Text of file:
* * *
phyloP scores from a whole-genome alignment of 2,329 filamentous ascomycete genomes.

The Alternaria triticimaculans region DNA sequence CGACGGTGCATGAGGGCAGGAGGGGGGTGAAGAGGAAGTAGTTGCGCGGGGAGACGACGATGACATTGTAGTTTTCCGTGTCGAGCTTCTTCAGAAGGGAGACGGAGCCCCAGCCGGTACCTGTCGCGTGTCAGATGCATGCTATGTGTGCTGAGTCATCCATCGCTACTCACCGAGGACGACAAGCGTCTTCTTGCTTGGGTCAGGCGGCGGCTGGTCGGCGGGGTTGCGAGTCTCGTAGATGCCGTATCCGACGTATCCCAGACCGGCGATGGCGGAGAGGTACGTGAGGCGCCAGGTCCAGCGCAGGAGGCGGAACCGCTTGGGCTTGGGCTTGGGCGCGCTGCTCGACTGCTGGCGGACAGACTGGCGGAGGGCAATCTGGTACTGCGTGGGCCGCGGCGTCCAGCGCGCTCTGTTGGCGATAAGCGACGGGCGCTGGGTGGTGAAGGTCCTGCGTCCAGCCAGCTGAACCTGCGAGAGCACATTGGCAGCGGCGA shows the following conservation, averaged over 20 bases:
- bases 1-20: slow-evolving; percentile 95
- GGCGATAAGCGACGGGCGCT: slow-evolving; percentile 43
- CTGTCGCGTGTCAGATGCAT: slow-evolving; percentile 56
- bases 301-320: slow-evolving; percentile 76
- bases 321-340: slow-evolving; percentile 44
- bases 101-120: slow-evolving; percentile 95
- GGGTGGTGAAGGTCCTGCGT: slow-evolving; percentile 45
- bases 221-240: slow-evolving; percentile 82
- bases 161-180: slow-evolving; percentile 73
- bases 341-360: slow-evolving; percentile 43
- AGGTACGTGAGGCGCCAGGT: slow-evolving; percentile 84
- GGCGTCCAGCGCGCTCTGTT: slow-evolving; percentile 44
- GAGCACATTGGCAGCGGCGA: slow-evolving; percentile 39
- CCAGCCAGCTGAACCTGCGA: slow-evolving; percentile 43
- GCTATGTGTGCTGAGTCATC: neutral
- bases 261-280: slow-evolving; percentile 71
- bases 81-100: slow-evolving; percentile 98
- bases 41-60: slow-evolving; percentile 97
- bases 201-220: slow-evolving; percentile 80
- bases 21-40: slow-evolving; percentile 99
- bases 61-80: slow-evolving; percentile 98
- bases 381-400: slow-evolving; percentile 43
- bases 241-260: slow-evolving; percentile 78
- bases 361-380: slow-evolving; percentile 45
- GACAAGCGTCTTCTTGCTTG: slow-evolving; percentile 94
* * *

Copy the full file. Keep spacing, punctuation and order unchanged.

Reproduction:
phyloP scores from a whole-genome alignment of 2,329 filamentous ascomycete genomes.

The Alternaria triticimaculans region DNA sequence CGACGGTGCATGAGGGCAGGAGGGGGGTGAAGAGGAAGTAGTTGCGCGGGGAGACGACGATGACATTGTAGTTTTCCGTGTCGAGCTTCTTCAGAAGGGAGACGGAGCCCCAGCCGGTACCTGTCGCGTGTCAGATGCATGCTATGTGTGCTGAGTCATCCATCGCTACTCACCGAGGACGACAAGCGTCTTCTTGCTTGGGTCAGGCGGCGGCTGGTCGGCGGGGTTGCGAGTCTCGTAGATGCCGTATCCGACGTATCCCAGACCGGCGATGGCGGAGAGGTACGTGAGGCGCCAGGTCCAGCGCAGGAGGCGGAACCGCTTGGGCTTGGGCTTGGGCGCGCTGCTCGACTGCTGGCGGACAGACTGGCGGAGGGCAATCTGGTACTGCGTGGGCCGCGGCGTCCAGCGCGCTCTGTTGGCGATAAGCGACGGGCGCTGGGTGGTGAAGGTCCTGCGTCCAGCCAGCTGAACCTGCGAGAGCACATTGGCAGCGGCGA shows the following conservation, averaged over 20 bases:
- bases 1-20: slow-evolving; percentile 95
- GGCGATAAGCGACGGGCGCT: slow-evolving; percentile 43
- CTGTCGCGTGTCAGATGCAT: slow-evolving; percentile 56
- bases 301-320: slow-evolving; percentile 76
- bases 321-340: slow-evolving; percentile 44
- bases 101-120: slow-evolving; percentile 95
- GGGTGGTGAAGGTCCTGCGT: slow-evolving; percentile 45
- bases 221-240: slow-evolving; percentile 82
- bases 161-180: slow-evolving; percentile 73
- bases 341-360: slow-evolving; percentile 43
- AGGTACGTGAGGCGCCAGGT: slow-evolving; percentile 84
- GGCGTCCAGCGCGCTCTGTT: slow-evolving; percentile 44
- GAGCACATTGGCAGCGGCGA: slow-evolving; percentile 39
- CCAGCCAGCTGAACCTGCGA: slow-evolving; percentile 43
- GCTATGTGTGCTGAGTCATC: neutral
- bases 261-280: slow-evolving; percentile 71
- bases 81-100: slow-evolving; percentile 98
- bases 41-60: slow-evolving; percentile 97
- bases 201-220: slow-evolving; percentile 80
- bases 21-40: slow-evolving; percentile 99
- bases 61-80: slow-evolving; percentile 98
- bases 381-400: slow-evolving; percentile 43
- bases 241-260: slow-evolving; percentile 78
- bases 361-380: slow-evolving; percentile 45
- GACAAGCGTCTTCTTGCTTG: slow-evolving; percentile 94